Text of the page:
As the 13-year cicadas began their invasion, I started writing this one on the front porch with the blue skies graying to black, listening to the increasing humming of the bugs, the continuous clanking of the railroad crossing due to whatever type of construction is happening there, and hoping tornadoes and floodwaters decide our state has had enough for a one-year period.  I drove to a tornado-affected area last week to help ensure that a colleague of my boss was able to respond to the documentation requirements for that county to be reimbursed by /ˈfimə/ for clean-up of debris from within the right-of-way.  I did not view any damage (the roads were barricaded, and I would have felt like an ass asking to ride along with the officials just go see in person what had caused so much suffering for those affected), but I did hear some first-hand stories from people who were in the first wave of clean-up effort.

One of the guys who worked for the agency I was visiting was the brother of a guy who’s mobile home was “disintegrated and sucked up into the sky.”  They said there were no pieces of his trailer found anywhere on his lot, and they found the guy dead up in a tree in the woods nearby.

They said another guy who works in their department went to the hospital to have them check for internal injuries, because he got trapped outside with nowhere to go when the worst part of the storm came through.  They said he was okay, but his body looked as if it had been lashed with a belt or a whip across most of the surface.  That is when I remembered, but thankfully had the tact not to recount, the Ron White joke about the stubborn guy on the coast who tied himself to a palm tree to prove to his buddies he could withstand the wind.  They found him dead, crushed by a car, and that is when they learned: Sometimes it’s not THAT the wind is blowing, it’s WHAT the wind is blowing.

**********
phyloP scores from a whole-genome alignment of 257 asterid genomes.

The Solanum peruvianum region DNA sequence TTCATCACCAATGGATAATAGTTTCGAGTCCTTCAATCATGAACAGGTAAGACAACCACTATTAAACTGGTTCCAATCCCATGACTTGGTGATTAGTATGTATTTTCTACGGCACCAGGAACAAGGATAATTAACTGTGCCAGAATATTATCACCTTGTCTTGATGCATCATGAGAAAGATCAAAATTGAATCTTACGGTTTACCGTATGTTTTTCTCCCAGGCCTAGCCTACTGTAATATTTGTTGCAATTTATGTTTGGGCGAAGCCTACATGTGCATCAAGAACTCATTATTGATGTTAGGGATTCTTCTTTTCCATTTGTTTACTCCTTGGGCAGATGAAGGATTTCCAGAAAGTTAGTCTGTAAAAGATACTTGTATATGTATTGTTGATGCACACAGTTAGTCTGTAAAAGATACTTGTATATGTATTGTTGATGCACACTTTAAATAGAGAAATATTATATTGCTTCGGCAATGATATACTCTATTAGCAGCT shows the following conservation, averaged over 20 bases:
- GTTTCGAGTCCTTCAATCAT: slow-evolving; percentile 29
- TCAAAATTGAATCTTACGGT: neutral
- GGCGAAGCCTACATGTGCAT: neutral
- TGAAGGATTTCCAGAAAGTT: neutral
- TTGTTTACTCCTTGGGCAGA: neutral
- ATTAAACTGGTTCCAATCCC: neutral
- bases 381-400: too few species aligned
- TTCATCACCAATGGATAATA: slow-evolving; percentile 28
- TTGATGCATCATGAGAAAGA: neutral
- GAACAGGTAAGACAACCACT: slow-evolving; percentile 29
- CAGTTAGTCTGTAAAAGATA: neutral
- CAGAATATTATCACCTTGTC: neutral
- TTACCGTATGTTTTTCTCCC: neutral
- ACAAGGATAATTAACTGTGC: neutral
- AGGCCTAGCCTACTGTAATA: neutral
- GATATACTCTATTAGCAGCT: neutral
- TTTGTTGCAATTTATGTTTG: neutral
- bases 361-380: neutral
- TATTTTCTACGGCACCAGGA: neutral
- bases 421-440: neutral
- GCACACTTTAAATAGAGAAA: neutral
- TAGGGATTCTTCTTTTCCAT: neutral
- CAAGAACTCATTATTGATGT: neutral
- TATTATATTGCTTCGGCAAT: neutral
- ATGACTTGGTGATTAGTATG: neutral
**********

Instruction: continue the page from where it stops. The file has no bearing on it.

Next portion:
Another story was of an old lady who was in her bed when the tornado went across her property.  It took the roof off her house, and set it gently down on the ground, and then it did the same to everything that wasn’t nailed down.  Apparently she got dumped out of her bed just as it landed softly on the ground outside, and she was later declared by the hospital to be uninjured.

As I was leaving that area to return to Nashville, I stopped at Waffle House to get something with grits and some coffee to open my eyes for the drive ahead.  Since the pacing waitress’ singing along to every song that came on the jukebox seemed more and more like a psychic attack, I tried to make myself less vulnerable by focusing on the conversation that was cranking up between the two overall-wearing old-timers who were at the counter closest to my table.  (I will likely wear overalls exclusively when I am an old-timer, so take no offense if you find yourself currently in this demographic and think I am being condescending.)  One of them asked the other if he had seen any damage or had any interesting debris land on his property.  The other replied with the following story, re-told here as closely as I can recall it, but not quite in Twain-like dialectic detail:

“I was walking in the pasture, and I was looking at the edge of the woods, at how hundreds of trees had been snapped off at the same exact height and the broken tops were all facing the same direction.  I was noticing that, but I was still thinking about how a couple of my old trees closer to the house had been twisted off of their roots, when I saw a hawk land nearby to snatch up a snake.  As the hawk was just getting airborne again, carrying the little green snake in its claws, a big owl –musta had 8 feet of wings– dropped down on it, and spent 20 or 30 seconds tearing the hawk to pieces.  When that owl was done, there was just pieces of a snake and a pile of feathers!  Now I heard an owl can see a mouse’s tail twitch from 6000 feet straight up in the sky, but I ain’t never knew no owl could get the drop on some hawk, and then tear him to pieces like that.  So, the owl flew off toward the woods, and I just stood there trying to see where he went.  After about a minute later, a second hawk landed close to the spot where the other one had been killed, like he was tryina check out his buddy.  Some hawks hunt in pairs, you know, and I figure this one had been watching when his partner got tore up by that owl.  All of a sudden, BAM! that huge owl swooped back down on that other hawk –it was like he came out of nowhere–, and tore him right up, too!  I ain’t never seen nothin’ like it.”

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